To verify the model, we further tested whether the estimated diffusion coefficients depended on the cell length or the size of the bleached region (Fig. 3). There was no dependence on the bleached region size, which validates our modeling approach (Fig. 3 A). The values, however, did show some dependence on the cell length (Fig. 3 B), which could be related to the nonhomogeneity of protein diffusion in the cytoplasm (see Discussion).

Figure 3
Dependence of estimated diffusion coefficients on the bleach zone length (A) and the cell length (B). Experiments in panels A and B were performed for Crr-YFP or CFP-CheW-YFP, respectively. Recovery curves were binned according to the length of the bleached ...

Size dependence of cytoplasmic protein diffusion

As expected, recovery for small cytoplasmic fusion proteins was markedly faster than for large proteins (Fig. 4 A). To test size dependence of cytoplasmic protein mobility systematically, we determined diffusion coefficients for protein fusions with molecular mass ranging from 26 kDa (the size of free YFP) to 250 kDa (Table S1). The resulting dependence of diffusion coefficients on the molecular mass (MM) was very steep for smaller proteins: instead of D ~ (MM)−1/3 expected from the Stokes equation assuming that R ~ (MM)1/3, it followed the relation D ~ (MM)−2 (Fig. 4 B). Another surprising finding was that at high MM, from 70 to 250 kDa, the estimated diffusion coefficient was almost MM-independent, with plateau at D0 ~ 0.8 μm2 s−1.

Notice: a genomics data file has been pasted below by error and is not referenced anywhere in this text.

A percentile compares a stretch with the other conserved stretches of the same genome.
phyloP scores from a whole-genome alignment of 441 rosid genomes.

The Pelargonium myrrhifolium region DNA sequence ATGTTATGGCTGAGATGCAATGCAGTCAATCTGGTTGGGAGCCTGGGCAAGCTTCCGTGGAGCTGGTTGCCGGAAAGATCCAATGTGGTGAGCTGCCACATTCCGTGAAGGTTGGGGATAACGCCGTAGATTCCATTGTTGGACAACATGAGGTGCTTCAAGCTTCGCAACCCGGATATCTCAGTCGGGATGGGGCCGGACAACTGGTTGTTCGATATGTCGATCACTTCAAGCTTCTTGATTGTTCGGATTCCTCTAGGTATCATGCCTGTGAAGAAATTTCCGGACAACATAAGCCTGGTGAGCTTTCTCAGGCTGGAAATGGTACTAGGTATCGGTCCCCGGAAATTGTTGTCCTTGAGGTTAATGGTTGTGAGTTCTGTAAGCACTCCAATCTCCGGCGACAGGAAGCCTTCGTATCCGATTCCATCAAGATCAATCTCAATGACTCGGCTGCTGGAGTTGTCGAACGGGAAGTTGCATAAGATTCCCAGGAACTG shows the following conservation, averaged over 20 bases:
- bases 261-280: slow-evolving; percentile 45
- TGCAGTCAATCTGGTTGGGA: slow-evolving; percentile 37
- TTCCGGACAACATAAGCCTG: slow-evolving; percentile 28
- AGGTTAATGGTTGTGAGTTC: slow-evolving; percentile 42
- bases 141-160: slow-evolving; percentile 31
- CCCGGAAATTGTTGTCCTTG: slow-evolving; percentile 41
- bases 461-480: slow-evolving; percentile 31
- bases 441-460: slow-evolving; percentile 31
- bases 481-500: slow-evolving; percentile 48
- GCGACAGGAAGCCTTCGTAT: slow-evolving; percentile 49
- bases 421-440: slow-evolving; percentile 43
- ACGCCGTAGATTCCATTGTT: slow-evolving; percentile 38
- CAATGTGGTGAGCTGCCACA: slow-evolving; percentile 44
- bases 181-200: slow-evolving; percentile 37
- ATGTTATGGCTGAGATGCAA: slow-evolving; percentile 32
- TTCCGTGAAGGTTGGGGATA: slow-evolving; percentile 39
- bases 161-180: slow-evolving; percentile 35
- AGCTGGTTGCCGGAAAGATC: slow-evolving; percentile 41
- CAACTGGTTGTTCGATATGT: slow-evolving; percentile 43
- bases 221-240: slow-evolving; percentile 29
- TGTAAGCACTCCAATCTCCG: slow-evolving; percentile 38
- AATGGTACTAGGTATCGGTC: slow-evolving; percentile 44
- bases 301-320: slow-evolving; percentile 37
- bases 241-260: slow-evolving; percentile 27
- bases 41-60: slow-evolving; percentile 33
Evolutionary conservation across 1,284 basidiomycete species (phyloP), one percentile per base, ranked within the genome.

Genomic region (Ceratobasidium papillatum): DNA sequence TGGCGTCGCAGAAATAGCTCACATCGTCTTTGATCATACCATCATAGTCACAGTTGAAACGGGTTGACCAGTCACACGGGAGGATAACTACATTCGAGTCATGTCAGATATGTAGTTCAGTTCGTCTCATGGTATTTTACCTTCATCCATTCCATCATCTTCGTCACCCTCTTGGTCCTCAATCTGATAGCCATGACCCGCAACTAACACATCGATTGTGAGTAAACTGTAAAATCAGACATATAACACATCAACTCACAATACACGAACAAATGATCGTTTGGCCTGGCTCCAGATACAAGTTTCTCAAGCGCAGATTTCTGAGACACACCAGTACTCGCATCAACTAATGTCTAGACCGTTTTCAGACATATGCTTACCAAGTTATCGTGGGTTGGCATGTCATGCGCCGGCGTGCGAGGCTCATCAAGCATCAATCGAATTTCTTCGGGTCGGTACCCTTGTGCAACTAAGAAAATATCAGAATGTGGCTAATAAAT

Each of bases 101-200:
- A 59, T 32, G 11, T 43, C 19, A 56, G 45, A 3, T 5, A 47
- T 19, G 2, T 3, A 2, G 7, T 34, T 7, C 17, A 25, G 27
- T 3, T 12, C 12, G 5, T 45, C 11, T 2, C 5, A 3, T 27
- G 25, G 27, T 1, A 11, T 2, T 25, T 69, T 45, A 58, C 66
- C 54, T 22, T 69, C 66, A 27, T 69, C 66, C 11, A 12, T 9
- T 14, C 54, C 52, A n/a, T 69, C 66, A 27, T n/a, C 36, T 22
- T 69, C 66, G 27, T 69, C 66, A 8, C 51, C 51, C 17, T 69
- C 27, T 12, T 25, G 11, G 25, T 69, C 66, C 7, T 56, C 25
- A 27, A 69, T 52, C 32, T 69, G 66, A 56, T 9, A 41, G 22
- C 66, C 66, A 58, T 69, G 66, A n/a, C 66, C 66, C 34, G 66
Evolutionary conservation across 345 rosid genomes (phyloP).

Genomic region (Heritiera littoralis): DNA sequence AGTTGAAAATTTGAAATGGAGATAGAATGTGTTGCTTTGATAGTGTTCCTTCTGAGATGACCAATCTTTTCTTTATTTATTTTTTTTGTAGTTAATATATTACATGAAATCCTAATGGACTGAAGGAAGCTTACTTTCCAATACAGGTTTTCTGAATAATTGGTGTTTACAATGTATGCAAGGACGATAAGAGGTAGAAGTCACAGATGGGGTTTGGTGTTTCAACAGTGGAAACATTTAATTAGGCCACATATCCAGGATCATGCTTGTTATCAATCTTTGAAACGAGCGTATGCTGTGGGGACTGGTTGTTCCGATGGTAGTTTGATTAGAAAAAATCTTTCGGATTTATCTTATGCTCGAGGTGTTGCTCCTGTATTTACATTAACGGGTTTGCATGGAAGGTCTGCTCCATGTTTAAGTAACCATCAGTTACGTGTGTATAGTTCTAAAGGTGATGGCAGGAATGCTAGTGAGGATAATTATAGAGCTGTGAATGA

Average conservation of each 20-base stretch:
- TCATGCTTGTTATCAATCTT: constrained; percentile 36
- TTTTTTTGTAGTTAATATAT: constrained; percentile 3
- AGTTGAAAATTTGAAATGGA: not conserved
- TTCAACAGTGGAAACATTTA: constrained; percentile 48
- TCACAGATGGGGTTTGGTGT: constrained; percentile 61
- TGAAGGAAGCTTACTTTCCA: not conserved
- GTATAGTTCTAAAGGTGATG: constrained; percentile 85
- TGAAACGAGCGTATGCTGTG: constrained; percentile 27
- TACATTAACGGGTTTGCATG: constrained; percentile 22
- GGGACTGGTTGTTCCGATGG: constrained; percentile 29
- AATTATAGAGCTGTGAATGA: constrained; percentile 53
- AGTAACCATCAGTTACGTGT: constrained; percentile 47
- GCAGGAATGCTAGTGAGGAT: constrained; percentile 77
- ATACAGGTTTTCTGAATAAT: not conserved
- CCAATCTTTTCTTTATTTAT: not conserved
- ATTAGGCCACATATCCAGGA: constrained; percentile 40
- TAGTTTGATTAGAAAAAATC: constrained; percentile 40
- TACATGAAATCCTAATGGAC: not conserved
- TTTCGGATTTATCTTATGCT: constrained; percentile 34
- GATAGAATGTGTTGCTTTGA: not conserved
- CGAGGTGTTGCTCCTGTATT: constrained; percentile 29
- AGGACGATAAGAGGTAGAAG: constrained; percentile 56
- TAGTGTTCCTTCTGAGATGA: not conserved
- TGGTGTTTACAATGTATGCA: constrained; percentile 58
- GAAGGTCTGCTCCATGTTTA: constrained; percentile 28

Figure 4
Dependence of cytoplasmic protein diffusion on molecular mass. (A) Representative recovery curves for a small fusion protein (Crr-YFP, 45 kDa; solid circles) and a large fusion protein (DnaK-YFP, 95.8 kDa; shaded diamonds). Error bars (the standard error ...

Mobility of membrane proteins